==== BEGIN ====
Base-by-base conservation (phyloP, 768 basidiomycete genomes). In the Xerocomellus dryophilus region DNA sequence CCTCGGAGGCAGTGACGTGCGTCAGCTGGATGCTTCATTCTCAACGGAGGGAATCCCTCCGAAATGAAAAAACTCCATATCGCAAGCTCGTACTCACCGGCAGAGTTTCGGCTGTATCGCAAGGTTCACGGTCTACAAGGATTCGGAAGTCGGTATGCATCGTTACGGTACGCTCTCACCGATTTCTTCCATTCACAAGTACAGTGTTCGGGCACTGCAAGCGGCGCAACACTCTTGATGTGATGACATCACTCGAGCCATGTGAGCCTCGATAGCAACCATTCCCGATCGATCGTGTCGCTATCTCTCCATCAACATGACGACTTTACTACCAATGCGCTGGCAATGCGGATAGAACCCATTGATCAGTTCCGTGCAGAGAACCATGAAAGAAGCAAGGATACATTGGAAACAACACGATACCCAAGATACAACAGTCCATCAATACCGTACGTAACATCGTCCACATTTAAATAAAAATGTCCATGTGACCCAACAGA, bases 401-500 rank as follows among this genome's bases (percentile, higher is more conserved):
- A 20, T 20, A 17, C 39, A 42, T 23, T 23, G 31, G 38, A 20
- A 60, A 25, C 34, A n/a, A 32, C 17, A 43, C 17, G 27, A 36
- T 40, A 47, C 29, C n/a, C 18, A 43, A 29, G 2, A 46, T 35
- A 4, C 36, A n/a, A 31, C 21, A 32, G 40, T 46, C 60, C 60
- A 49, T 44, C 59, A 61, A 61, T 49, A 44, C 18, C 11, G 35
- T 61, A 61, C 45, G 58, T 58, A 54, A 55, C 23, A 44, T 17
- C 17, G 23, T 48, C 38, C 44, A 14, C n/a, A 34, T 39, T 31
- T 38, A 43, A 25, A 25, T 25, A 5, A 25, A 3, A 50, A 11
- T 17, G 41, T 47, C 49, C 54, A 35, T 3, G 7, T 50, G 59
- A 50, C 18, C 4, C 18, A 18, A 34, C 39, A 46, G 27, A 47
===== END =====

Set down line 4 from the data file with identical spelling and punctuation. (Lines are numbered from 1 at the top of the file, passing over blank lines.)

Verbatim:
- T 40, A 47, C 29, C n/a, C 18, A 43, A 29, G 2, A 46, T 35